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RonFrank
10-10-2007, 11:31
Here are some terms that are used in Digital Photography. I'll try and provide some of the key elements in Digital photography with the idea that if people who are interested and take the time to read will get a better understanding of how to use these wizbang digital marvels.

Feel free to ask questions, or request explanation of terms that I've not covered.

Exposure Control
Aperture - Aperture is used to control the exposure, and the depth of field. It is the size of the opening in the lens, and is adjustable. It acts much like a pupil. Aperture values are referred to as f-stops. The lower the number, the larger the opening, and the more light that reaches the film or sensor plane. Larger apertures result in less depth of field. Small apertures (larger number) results in more depth of field, and less light reaching the film or sensor plane. Here is a list of relative aperture setting in full stops.
F1,F1.4,F2,F2.8,F4,F5.8,F8,F11,F16,F22,F32,F45,F64

Shutter/Shutter speed - Shutter speed is the amount of time the sensor or film plane is exposed to light. Shutter speed controls exposure, and can be used to freeze action, and to prevent camera shake from impacting an image. Shutter speed in most digital rangefinder camera's (PnS) is a misnomer as most have no shutter. Most DSLR's use a shutter, but non-DSLR digital camera's generally do not. Instead they turn the sensor on, and then off to control the shutter speed, or exposure speed. Shutter speeds are represented in seconds, or fractions of a second. Here is a list of shutter speeds in full stops in seconds:
2,1,1/2,1/4,1/8,1/16,1/30,1/60,1/125,1/250,1/500,1/1000,1/2000

ISO/ASA values - ISO or ASA values is a holdout from film days, but in digital the refers to the sensitivity of a sensor. The common default, or normal ISO value for most sensors is ISO 100, but some go as low as ISO 50, and others may start at ISO 200. Each sensor has a base value (the lowest value), and at that setting will produce the highest quality image, but it will require more light than higher settings. When the ISO value is increased it will require less light to capture the image. When the ISO value is increased, the sensor is amplified. The unwanted side effect in increasing or amplifying the sensor value is noise (similar to grain in film). This is like turning up a guitar amplifier. You turn it to 11, and you hear a loud hum. In digital camera's that hum is noise, and in both cases it is undesirable, but not avoidable. Common ISO values in full stops are:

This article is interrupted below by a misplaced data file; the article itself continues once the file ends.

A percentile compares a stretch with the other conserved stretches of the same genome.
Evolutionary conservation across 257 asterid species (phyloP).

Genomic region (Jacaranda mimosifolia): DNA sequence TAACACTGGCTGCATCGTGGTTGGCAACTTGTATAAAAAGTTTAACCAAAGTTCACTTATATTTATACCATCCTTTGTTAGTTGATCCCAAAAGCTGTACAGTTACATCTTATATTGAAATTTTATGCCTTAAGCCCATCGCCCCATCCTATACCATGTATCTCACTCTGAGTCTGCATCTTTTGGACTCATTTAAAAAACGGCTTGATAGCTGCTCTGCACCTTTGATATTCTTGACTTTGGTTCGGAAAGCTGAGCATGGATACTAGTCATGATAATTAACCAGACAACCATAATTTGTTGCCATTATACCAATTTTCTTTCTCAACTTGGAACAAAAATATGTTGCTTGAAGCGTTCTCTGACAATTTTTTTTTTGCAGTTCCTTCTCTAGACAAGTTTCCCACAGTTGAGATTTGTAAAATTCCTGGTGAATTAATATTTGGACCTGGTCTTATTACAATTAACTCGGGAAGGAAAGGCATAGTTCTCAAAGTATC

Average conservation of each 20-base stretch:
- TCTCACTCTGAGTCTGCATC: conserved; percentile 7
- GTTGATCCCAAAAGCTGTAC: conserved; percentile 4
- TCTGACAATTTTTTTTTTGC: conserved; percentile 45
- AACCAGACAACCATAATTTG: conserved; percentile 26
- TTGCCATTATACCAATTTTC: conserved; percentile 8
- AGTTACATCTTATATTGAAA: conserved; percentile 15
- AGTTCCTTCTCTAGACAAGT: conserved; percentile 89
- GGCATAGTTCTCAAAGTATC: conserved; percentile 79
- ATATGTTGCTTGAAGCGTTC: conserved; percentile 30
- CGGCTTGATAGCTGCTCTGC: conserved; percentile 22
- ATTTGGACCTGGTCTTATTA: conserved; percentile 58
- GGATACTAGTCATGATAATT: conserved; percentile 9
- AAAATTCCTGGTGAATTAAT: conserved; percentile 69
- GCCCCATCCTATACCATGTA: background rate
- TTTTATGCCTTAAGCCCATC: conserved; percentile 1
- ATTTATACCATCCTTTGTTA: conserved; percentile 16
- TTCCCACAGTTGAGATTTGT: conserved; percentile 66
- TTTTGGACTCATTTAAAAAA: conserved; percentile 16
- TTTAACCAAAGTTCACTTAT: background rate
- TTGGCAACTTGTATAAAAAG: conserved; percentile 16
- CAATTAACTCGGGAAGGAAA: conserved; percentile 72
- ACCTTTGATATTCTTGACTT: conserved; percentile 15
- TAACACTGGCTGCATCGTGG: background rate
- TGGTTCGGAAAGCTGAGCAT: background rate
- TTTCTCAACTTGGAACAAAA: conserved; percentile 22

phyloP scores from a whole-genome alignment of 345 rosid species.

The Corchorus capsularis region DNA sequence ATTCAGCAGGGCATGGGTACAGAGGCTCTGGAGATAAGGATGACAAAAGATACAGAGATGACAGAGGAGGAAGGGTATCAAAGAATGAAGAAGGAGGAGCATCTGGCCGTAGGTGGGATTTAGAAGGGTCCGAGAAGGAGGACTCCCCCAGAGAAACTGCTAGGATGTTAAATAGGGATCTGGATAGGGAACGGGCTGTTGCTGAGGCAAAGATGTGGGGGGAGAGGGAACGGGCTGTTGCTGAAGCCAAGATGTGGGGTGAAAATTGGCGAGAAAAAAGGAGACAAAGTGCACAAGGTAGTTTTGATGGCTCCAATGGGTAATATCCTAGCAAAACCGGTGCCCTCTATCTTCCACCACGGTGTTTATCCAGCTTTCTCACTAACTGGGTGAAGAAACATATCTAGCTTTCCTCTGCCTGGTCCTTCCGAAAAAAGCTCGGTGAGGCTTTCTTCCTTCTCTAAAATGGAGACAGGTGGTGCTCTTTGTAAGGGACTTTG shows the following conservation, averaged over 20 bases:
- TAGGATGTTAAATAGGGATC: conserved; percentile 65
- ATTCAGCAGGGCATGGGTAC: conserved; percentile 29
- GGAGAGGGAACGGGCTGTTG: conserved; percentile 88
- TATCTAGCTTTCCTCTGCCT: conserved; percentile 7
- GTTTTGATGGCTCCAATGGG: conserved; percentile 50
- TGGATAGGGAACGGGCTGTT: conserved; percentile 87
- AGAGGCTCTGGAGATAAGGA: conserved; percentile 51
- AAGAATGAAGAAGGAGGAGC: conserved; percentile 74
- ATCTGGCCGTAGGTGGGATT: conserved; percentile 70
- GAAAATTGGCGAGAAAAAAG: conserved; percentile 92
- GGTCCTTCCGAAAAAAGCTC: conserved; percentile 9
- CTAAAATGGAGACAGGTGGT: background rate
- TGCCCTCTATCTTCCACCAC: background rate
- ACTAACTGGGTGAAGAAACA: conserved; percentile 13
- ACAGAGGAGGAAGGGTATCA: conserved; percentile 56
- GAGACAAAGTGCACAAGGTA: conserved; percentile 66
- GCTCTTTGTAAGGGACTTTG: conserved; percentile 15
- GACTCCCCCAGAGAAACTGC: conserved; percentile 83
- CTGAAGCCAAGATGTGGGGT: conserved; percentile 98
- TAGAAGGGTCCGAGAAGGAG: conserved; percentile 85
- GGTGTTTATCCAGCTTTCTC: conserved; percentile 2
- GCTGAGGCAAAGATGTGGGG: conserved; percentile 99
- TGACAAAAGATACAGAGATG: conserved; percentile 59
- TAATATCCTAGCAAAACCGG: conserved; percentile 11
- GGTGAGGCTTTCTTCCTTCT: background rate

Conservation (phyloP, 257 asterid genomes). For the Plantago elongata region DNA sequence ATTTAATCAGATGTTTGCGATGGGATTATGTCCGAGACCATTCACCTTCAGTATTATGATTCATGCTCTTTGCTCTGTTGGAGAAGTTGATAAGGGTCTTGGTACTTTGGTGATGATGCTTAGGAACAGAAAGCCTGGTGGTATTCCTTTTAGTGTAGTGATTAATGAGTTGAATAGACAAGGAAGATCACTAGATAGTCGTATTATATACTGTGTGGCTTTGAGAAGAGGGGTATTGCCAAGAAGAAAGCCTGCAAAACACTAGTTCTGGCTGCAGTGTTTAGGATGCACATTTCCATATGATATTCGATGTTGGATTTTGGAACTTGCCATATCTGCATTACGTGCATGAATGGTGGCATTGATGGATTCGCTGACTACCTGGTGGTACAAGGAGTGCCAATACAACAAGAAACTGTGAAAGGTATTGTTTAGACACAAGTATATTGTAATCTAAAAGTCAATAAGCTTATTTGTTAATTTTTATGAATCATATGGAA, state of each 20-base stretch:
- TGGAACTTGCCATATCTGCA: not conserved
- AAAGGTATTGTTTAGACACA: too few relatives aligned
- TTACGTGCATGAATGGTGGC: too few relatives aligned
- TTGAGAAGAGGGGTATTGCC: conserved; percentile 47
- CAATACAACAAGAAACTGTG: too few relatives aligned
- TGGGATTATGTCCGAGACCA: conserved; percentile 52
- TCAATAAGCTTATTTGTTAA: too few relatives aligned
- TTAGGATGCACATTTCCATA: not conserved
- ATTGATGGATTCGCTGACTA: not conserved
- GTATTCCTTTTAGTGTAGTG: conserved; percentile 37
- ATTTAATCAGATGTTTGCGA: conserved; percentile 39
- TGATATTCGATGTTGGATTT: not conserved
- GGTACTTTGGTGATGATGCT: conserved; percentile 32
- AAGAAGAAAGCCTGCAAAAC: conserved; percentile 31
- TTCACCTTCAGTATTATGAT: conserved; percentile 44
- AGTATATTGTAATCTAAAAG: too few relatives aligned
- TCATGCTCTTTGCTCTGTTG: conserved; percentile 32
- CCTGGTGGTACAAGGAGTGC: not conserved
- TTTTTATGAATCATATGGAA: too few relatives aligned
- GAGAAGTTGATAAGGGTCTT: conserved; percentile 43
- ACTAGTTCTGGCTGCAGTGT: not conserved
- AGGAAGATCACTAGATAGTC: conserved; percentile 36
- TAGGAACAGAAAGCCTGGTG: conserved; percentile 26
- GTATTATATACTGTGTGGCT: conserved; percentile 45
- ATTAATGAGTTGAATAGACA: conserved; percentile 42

ISO 50,100,200,400,800,1600,3200,6400

Exposure
Photography is ALL about light. The exposure is how much light hits the film or sensor plane, and is controlled by the Aperture, and shutter speed. The amount of light required will be dependent on the ISO setting or Sensor Sensitivity.

There is a LOT more to photography than the four terms listed above, but if you understand Exposure settings and control, that is the foundation to learning how to control the camera, and capture better images.

Metering - Camera's use a reflective meter to determine the amount of light in a scene, and determine the proper exposure value. Reflective meters can be fooled, but today's cameras use sophisticated and time tested algorithms to determine the correct EV or Exposure Value. There are generally three types of metering available in most cameras, Evaluative or Matrix Metering, Center weighted metering, and spot metering. The main differences between the types of metering is the area that is getting metered. For more information on what your camera uses, read the manual!

Maunal Mode - In this mode the user manually sets the aperture, shutter, and ISO values. This is a good mode to use UW, or in any environment were one is using flash as a main light source.

Aperture Priority - In this mode the user sets the aperture, and the camera selects the shutter speed based on the ISO setting and aperture. This is generally used where DOF is the over-riding priority. Landscapes is a good example. The downside of A mode is that if one is not paying attention, the camera may select a shutter speed that is too slow to hand hold.